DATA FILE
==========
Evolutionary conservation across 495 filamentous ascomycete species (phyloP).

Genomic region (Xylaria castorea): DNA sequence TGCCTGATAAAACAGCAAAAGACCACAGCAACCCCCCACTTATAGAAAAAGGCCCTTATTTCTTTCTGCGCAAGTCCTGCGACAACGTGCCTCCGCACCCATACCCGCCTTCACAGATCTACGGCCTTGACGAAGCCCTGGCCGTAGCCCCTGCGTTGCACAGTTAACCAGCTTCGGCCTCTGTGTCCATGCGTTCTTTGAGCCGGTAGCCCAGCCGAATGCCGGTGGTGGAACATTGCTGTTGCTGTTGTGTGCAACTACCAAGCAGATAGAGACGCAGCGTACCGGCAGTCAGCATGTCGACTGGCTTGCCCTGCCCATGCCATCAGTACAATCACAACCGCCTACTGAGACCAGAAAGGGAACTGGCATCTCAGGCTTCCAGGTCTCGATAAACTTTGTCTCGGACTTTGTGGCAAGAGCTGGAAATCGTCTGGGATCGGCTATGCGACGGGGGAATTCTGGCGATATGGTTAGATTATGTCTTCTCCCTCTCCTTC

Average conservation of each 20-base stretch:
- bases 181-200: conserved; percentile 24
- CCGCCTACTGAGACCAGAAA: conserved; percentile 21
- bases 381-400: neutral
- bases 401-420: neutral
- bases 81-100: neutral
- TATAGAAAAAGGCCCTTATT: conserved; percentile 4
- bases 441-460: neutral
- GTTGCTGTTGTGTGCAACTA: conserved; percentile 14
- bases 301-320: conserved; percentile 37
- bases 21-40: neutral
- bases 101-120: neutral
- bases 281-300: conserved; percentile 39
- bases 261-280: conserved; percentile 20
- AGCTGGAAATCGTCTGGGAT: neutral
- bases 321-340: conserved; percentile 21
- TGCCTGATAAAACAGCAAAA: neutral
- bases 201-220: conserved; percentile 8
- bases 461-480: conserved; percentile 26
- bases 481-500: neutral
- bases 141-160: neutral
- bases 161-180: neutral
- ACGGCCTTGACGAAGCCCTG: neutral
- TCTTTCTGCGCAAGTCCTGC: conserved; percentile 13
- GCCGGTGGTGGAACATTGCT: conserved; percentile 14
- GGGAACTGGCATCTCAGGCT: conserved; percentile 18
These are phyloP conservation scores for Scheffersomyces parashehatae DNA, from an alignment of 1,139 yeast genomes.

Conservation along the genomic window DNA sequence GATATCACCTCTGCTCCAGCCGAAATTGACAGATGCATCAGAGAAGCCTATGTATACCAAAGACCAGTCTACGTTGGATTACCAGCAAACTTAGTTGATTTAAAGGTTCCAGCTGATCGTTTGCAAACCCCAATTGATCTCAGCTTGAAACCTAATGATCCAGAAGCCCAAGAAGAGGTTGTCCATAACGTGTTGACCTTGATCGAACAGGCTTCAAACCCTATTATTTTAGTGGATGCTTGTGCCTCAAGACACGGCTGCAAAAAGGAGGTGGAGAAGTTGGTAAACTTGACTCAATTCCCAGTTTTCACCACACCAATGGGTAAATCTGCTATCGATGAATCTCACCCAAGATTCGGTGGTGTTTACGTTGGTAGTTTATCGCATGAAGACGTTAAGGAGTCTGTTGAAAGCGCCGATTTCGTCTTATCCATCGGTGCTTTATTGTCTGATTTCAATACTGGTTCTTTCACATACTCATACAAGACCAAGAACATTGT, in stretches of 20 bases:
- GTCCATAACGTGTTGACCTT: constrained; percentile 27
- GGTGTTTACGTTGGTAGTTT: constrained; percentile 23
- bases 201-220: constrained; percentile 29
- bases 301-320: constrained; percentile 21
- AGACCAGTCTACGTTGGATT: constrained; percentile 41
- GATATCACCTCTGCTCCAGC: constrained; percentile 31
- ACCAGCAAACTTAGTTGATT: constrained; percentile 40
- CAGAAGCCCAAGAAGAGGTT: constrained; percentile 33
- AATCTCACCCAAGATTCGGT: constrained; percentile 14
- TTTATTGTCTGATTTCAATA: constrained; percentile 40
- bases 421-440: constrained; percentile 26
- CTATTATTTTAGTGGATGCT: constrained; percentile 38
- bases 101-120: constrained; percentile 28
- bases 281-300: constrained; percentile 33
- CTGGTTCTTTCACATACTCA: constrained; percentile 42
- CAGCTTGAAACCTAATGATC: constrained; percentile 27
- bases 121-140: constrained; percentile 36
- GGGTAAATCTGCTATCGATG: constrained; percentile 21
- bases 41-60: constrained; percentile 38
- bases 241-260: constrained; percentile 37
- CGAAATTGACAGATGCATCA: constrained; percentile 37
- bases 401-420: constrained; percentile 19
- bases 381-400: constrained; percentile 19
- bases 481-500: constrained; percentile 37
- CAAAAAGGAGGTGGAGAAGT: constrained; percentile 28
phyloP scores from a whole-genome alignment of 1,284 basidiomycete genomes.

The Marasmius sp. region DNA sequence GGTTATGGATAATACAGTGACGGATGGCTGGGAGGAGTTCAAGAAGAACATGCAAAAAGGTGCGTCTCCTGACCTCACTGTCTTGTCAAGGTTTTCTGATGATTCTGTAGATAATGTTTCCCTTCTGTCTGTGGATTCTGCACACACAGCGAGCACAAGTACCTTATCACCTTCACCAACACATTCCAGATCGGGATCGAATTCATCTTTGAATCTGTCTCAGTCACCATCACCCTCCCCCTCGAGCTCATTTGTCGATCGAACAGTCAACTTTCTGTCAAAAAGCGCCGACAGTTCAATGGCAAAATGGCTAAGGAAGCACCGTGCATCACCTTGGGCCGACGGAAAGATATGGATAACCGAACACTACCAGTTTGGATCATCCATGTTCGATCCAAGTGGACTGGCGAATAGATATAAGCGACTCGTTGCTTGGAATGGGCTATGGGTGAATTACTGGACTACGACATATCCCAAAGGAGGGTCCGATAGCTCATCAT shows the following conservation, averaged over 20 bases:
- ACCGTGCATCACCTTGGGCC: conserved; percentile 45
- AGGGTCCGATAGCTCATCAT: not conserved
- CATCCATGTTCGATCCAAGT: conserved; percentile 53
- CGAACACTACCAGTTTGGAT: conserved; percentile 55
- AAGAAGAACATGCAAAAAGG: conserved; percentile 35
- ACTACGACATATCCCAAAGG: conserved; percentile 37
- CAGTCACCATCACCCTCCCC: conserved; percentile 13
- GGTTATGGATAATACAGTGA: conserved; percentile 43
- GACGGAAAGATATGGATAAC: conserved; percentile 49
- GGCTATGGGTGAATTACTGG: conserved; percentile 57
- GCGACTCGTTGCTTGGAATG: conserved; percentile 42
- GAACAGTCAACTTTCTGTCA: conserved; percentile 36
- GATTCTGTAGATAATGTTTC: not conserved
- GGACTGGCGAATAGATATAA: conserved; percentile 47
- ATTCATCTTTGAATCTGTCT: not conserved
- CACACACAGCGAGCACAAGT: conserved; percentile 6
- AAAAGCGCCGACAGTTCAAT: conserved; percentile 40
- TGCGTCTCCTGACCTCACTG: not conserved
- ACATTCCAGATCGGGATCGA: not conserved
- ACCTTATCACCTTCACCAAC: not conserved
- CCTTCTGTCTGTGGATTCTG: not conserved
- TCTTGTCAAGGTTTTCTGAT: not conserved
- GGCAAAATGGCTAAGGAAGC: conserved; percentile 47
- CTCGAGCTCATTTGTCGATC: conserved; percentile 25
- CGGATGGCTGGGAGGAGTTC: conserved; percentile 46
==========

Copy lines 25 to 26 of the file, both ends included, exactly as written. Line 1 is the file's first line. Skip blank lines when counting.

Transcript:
- ACGGCCTTGACGAAGCCCTG: neutral
- TCTTTCTGCGCAAGTCCTGC: conserved; percentile 13